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The National Portrait Gallery acknowledges the Traditional Custodians of Country throughout Australia and recognises the continuing connection to lands, waters and communities. We pay our respect to Aboriginal and Torres Strait Islander cultures and to Elders both past and present.

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Lord Viscount Sydney

c. 1790
Gilbert Stuart and John Young (engraver)

mezzotint on paper (frame: 63.0 cm x 49.3 cm, image: 37.6 cm x 28.7 cm)

Thomas Townshend, first Viscount Sydney PC (1733–1800), British politician, was instrumental in implementing his government’s 1786 decision to establish a penal colony on the east coast of Australia. Townshend was first elected to the House of Commons in 1754. He became secretary at war in 1782, and in this role instigated a plan to attack Spanish interests in South America. Though the scheme was never carried out, Townshend took note of the naval officer who had devised it: Captain Arthur Phillip. In 1783, Townshend became Baron Sydney and entered the House of Lords. As home secretary, he took charge when, in mid-1786, William Pitt’s government decided to send the First Fleet to Botany Bay. He appointed Phillip to the command of the fleet and named him governor-designate of New South Wales. The new settlement – relocated to Port Jackson when the initial site, Botany Bay, proved unsuitable – was named Sydney Cove by Phillip in January 1788. Historians debate Sydney’s skill as a politician, but it is generally agreed that he made a good choice in Phillip, who steered the colony steadily through the hardships of its first four years. Lord Sydney maintained an interest in the affairs of New South Wales until his removal from office in 1789, after which time he lived in affluence generated by his various landholdings and inheritances.

Collection: National Portrait Gallery
Purchased 2012

The National Portrait Gallery respects the artistic and intellectual property rights of others. Works of art from the collection are reproduced as per the Australian Copyright Act 1968 (Cth). The use of images of works from the collection may be restricted under the Act. Requests for a reproduction of a work of art can be made through a Reproduction request. For further information please contact NPG Copyright.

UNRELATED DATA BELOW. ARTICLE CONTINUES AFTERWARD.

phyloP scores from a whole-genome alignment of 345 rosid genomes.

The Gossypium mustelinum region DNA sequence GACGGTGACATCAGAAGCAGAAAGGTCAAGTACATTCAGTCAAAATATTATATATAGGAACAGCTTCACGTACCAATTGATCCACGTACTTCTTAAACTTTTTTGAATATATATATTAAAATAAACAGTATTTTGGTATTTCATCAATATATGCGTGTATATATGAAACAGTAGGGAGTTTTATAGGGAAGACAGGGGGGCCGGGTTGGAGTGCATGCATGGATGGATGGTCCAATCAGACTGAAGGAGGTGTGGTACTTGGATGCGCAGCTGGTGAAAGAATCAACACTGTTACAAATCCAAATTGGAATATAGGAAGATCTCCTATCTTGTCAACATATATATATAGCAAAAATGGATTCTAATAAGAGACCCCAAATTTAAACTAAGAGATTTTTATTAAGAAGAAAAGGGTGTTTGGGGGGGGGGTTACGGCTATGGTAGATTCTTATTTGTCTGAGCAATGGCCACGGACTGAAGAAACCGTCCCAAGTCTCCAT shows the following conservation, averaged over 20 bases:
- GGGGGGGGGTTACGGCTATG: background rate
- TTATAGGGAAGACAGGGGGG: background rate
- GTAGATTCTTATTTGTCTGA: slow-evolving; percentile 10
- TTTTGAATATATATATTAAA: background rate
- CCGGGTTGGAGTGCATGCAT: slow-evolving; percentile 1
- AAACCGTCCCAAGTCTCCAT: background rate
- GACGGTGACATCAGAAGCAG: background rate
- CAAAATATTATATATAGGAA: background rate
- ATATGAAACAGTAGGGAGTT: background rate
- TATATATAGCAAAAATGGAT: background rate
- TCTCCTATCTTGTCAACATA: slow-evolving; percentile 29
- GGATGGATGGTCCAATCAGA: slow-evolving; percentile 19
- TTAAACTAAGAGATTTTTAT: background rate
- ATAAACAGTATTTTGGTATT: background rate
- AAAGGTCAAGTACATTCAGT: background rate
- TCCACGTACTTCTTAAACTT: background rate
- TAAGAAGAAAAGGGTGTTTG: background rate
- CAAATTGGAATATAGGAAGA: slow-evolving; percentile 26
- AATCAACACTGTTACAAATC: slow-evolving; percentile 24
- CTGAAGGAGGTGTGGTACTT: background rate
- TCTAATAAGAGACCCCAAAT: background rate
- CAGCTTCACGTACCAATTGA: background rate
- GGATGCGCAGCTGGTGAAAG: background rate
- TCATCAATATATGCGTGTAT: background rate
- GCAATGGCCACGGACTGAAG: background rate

Artist and subject

Gilbert Stuart (age 35 in 1790)

John Young (age 35 in 1790)

Thomas Townshend, Lord Viscount Sydney (age 57 in 1790)

Subject professions

Government and leadership

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The National Portrait Gallery acknowledges the Traditional Custodians of Country throughout Australia and recognises the continuing connection to lands, waters and communities. We pay our respect to Aboriginal and Torres Strait Islander cultures and to Elders past and present. We respectfully advise that this site includes works by, images of, names of, voices of and references to deceased people.

This website comprises and contains copyrighted materials and works. Copyright in all materials and/or works comprising or contained within this website remains with the National Portrait Gallery and other copyright owners as specified.

The National Portrait Gallery respects the artistic and intellectual property rights of others. The use of images of works of art reproduced on this website and all other content may be restricted under the Australian Copyright Act 1968 (Cth). Requests for a reproduction of a work of art or other content can be made through a Reproduction request. For further information please contact NPG Copyright.

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